The fake fat phenomenon in organizing pleuritis: A source of confusion with desmoplastic malignant mesotheliomas Academic Article uri icon

Overview

MeSH Major

  • Adipose Tissue
  • Mesothelioma
  • Pleural Neoplasms
  • Pleurisy

abstract

  • We report 9 patients with pleural biopsies referred because of concern about infiltration of what appeared to be chest wall fat by pan-keratin-positive spindled cells, a finding that led to a consideration of desmoplastic mesothelioma. All patients showed pleural effusions/pleural thickening on computed tomographic scan. Pleural biopsy showed a greatly thickened and fibrotic paucicellular pleura with circular fat-like spaces and, sometimes, adjacent oblate spaces mostly deep in the fibrotic area. Indistinct, keratin-positive, spindle cells arranged parallel to the pleural surface coursed between these fat-like spaces. S-100 stains were negative around the fat-like spaces. Vimentin stains showed that the spaces did not have a cellular lining of any kind. Sometimes the spaces contained faintly hematoxyphilic material that was Alcian blue positive, and similar material was seen in the fibrotic stroma. Follow-up with periods ranging from 6 to 30 months revealed that 8 cases had stable disease on chest imaging or by clinical findings. One case had slowly progressive pleural thickening. These observations suggest that spaces resembling fat may be encountered in fibrotic pleurae and that horizontally oriented keratin-positive spindled cells between the fat-like spaces deep in the fibrotic portion of a thickened pleura represent a benign finding seen in some cases of organizing pleuritis/fibrothorax. The spaces themselves are probably artifacts derived from the biopsy procedure and/or cutting artifacts. In contrast, in true desmoplastic mesotheliomas there is downward, rather than horizontal, growth of keratin-positive spindled cells running between clearly definable fat cells.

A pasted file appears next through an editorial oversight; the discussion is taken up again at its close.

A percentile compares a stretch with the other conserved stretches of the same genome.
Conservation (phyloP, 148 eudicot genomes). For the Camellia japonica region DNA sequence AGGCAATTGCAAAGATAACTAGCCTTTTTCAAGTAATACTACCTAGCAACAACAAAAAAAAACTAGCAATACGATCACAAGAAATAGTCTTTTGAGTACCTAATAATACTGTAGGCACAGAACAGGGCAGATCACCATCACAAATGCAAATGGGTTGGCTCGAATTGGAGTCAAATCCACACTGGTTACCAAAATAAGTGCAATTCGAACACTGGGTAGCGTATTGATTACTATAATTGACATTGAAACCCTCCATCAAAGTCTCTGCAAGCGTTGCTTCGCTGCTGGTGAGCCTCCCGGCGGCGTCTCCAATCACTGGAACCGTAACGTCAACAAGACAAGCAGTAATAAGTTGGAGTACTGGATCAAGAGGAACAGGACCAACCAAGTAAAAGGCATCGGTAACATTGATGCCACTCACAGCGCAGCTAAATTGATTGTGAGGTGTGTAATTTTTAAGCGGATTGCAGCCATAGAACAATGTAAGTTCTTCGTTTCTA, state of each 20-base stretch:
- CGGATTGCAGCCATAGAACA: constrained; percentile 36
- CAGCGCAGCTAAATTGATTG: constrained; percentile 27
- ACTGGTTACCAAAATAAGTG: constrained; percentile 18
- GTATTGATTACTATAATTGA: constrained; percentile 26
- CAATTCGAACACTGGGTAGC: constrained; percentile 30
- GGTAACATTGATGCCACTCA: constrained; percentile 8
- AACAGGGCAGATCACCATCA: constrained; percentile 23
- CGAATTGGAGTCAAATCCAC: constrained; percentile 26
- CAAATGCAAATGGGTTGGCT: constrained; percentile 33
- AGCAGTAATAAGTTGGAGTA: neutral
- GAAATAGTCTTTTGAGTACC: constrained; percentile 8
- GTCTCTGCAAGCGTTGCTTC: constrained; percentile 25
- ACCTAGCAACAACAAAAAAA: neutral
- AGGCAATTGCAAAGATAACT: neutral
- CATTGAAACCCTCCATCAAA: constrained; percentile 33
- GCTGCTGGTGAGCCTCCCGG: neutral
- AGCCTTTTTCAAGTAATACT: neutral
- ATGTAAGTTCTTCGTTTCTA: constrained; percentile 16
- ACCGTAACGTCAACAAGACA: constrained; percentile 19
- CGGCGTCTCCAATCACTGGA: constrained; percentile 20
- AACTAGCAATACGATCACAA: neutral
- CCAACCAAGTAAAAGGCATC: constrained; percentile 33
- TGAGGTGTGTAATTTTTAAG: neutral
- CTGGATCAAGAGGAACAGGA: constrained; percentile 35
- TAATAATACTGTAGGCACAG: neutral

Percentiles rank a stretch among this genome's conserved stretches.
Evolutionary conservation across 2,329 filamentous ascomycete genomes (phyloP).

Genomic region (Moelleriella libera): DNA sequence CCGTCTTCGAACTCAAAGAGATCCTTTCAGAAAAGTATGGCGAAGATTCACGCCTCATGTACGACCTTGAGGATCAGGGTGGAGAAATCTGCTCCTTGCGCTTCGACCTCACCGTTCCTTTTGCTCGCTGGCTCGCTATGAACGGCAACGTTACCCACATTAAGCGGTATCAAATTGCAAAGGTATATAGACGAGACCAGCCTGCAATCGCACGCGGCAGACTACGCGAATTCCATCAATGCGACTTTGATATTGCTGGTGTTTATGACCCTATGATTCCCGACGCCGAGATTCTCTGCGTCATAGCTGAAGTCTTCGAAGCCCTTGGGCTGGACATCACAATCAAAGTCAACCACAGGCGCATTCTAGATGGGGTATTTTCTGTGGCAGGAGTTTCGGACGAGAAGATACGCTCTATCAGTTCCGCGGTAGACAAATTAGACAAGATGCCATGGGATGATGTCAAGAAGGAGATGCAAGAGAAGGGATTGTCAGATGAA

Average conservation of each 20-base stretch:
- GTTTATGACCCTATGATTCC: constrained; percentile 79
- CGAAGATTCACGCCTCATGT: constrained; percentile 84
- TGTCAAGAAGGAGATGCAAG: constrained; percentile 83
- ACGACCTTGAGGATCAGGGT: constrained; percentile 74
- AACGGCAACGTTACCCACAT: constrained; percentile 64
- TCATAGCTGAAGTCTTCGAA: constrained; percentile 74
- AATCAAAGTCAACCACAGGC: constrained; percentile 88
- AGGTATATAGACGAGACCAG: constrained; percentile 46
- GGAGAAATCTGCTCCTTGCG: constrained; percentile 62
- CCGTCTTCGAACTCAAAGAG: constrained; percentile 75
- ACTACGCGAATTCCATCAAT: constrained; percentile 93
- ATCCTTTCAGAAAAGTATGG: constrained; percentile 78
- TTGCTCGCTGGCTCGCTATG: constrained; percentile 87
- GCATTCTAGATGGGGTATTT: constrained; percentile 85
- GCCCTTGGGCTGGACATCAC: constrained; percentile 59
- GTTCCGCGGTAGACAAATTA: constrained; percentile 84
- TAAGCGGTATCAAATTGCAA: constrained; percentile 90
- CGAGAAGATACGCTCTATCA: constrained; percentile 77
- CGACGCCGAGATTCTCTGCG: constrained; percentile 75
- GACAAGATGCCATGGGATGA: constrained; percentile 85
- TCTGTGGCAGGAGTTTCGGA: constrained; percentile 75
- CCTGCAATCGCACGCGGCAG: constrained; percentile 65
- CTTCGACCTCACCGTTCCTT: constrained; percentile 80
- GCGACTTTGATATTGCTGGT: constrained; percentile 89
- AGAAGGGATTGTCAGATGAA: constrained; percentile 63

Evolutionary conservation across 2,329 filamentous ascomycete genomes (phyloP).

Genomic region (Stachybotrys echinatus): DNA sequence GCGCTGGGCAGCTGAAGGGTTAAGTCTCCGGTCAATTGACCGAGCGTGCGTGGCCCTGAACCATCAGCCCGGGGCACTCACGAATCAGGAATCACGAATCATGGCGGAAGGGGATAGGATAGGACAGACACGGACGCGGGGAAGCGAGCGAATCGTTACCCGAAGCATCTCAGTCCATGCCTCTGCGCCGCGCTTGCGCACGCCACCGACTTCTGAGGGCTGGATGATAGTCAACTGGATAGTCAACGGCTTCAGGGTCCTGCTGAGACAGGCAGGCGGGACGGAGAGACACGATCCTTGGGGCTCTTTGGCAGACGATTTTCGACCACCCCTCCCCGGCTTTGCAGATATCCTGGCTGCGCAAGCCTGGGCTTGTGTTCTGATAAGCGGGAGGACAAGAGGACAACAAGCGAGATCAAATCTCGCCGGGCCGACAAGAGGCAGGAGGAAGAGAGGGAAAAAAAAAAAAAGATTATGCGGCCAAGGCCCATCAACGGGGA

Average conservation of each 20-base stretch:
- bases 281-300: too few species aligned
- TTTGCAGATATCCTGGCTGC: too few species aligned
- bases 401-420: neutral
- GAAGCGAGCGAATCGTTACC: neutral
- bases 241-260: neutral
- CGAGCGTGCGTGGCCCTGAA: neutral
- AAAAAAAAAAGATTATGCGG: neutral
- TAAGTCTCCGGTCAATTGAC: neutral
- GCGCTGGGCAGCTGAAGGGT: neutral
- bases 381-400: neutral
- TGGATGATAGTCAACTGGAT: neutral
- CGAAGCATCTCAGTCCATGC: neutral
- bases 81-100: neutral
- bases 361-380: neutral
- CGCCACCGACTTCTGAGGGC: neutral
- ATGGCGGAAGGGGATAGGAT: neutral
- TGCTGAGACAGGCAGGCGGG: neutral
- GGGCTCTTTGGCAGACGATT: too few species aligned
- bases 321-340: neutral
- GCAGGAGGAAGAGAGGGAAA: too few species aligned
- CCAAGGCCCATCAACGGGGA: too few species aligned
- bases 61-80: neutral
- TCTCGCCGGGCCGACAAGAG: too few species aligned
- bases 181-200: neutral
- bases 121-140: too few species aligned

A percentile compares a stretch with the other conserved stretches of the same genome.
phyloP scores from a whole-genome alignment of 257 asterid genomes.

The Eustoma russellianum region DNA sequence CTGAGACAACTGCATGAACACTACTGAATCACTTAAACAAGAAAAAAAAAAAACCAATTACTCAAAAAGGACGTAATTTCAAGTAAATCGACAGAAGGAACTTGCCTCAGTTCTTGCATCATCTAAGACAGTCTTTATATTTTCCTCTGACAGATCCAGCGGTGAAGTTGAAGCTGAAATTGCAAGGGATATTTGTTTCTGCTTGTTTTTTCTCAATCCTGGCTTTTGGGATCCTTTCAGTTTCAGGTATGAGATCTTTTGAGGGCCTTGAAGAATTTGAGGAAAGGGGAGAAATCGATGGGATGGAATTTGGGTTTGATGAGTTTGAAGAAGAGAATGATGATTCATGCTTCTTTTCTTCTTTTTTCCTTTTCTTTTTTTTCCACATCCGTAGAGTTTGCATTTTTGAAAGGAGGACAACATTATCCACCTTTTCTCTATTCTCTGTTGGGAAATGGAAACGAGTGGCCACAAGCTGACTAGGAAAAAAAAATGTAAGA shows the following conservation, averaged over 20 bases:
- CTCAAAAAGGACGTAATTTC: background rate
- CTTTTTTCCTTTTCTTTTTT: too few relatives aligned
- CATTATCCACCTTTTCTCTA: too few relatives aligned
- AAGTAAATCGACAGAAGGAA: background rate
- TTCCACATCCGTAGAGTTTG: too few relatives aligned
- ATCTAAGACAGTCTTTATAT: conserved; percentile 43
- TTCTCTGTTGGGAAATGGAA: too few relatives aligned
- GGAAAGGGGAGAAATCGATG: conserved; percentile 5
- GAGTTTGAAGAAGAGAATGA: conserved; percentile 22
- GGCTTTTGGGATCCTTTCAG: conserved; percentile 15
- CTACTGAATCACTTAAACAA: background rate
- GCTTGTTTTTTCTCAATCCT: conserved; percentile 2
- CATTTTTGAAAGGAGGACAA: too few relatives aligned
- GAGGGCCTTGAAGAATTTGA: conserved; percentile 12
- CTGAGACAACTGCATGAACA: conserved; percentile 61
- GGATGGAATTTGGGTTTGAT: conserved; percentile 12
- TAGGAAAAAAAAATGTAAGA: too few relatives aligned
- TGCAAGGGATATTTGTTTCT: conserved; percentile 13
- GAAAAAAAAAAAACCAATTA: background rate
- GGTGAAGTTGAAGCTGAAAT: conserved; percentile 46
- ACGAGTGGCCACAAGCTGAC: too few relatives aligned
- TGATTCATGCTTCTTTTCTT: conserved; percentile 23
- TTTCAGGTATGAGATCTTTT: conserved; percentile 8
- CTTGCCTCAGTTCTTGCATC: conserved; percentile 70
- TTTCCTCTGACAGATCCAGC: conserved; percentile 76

publication date

  • December 2011

Research

keywords

  • Academic Article

Identity

Language

  • eng

Digital Object Identifier (DOI)

  • 10.1097/PAS.0b013e31822a2481

PubMed ID

  • 21959310

Additional Document Info

start page

  • 1823

end page

  • 9

volume

  • 35

number

  • 12